Analogous considerations apply to the second sonic or acoustic energy or radiation source 3' and its associated diaphragm 4', resistor 5' and surveillance space 13' to be monitored for moving or stationary objects.
In summary, two sources 3, 3' of sonic or acoustic energy or radiation and one driver and evaluation circuit 1 through 12 are illustrated in FIG. 1. In principle, a plurality of sources 3, 3' of sonic or acoustic energy or radiation can be connected to the same driver and evaluation circuit 1 through 12. When employing a relatively large number of sources 3, 3' etc. of sonic or acoustic energy or radiation, each source 3, 3' of sonic or acoustic energy or radiation can be individually connected to its own driver and evaluation circuit 1 through 12 or, alternatively, each source 3, 3' of sonic or acoustic energy or radiation can be individually connected to its own driver circuit 1, 2 or a plurality of sources 3, 3' etc. of sonic or acoustic energy or radiation can be conjointly connected to an evaluation circuit 6 through 12 and vice versa. When a plurality of sources 3, 3' etc. of sonic or acoustic energy or radiation are provided in an array, each source of sonic or acoustic energy or radiation can define a different surveillance space 13 or sonic or acoustic waves of different frequency and different operation mode or both (initially described Example and subsequently described Example). During operation of the surveillance device or devices, the criteria can be changed from one source of sonic or acoustic energy or radiation to the other. This depends upon the surveillance tasks of the momentary or current application.
While there are shown and described present preferred embodiments of the invention, it is to be distinctly understood that the invention is not limited thereto, but may be otherwise variously embodied and practiced within the scope of the following claims. ACCORDINGLY,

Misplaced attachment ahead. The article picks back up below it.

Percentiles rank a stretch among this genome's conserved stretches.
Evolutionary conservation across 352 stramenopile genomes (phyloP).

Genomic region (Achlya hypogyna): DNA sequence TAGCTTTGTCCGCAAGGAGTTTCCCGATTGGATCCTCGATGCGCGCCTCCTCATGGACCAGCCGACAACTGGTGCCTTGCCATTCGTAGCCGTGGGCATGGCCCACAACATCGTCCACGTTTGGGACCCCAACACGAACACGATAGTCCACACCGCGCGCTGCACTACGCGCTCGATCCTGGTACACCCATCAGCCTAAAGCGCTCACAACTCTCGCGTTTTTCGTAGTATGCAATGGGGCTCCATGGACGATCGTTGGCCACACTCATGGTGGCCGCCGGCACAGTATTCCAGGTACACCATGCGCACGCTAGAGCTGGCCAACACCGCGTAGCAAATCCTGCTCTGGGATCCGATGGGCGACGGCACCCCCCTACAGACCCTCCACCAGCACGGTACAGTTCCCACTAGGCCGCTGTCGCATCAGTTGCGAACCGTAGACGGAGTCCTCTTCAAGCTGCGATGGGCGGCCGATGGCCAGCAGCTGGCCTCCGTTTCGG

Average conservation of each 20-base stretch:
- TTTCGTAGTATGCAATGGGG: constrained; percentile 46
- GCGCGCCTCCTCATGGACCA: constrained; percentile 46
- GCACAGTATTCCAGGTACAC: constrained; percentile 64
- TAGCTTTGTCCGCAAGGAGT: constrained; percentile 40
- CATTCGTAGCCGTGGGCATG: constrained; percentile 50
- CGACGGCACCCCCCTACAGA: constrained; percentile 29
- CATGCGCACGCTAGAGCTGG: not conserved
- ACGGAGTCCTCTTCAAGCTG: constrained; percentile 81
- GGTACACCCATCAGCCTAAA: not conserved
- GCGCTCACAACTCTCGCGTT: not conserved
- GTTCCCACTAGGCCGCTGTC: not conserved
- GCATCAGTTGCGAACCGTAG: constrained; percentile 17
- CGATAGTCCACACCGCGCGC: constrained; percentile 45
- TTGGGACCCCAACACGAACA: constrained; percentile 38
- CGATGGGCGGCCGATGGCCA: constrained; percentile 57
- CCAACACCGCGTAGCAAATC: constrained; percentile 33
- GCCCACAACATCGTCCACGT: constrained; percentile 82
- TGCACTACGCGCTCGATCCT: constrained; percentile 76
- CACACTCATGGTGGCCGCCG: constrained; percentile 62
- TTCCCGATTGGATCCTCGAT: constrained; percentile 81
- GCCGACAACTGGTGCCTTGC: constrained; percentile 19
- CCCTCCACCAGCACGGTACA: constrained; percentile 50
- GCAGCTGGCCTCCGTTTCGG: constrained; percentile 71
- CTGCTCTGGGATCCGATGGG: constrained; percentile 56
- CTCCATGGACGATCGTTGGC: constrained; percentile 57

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|Citing Patent||Filing date||Publication date||Applicant||Title|
|US4875198 *||Oct 7, 1988||Oct 17, 1989||I.D. Tech Ltd.||Intrusion detection apparatus|
|US5781108 *||Nov 14, 1995||Jul 14, 1998||Future Tech Systems, Inc.||Automated detection and monitoring (ADAM)|
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|U.S. Classification||367/93, 181/142, 340/529|
|Cooperative Classification||G08B13/1609, G08B13/1636|
|European Classification||G08B13/16A1B, G08B13/16A|
|May 20, 1986||AS||Assignment|
Owner name: CERBERUS AG, 8708 MANNEDORF, SWITZERLAND A CORP. O
Free format text: ASSIGNMENT OF ASSIGNORS INTEREST.;ASSIGNORS:MEIER, WALTER;MUELLER, KURT;REEL/FRAME:004556/0988
Effective date: 19860514
Owner name: CERBERUS AG,SWITZERLAND
Free format text: ASSIGNMENT OF ASSIGNORS INTEREST;ASSIGNORS:MEIER, WALTER;MUELLER, KURT;REEL/FRAME:004556/0988
Effective date: 19860514
|Dec 27, 1988||CC||Certificate of correction|
|Feb 11, 1992||REMI||Maintenance fee reminder mailed|
|Jul 5, 1992||LAPS||Lapse for failure to pay maintenance fees|
|Sep 8, 1992||FP||Expired due to failure to pay maintenance fee|
Effective date: 19920705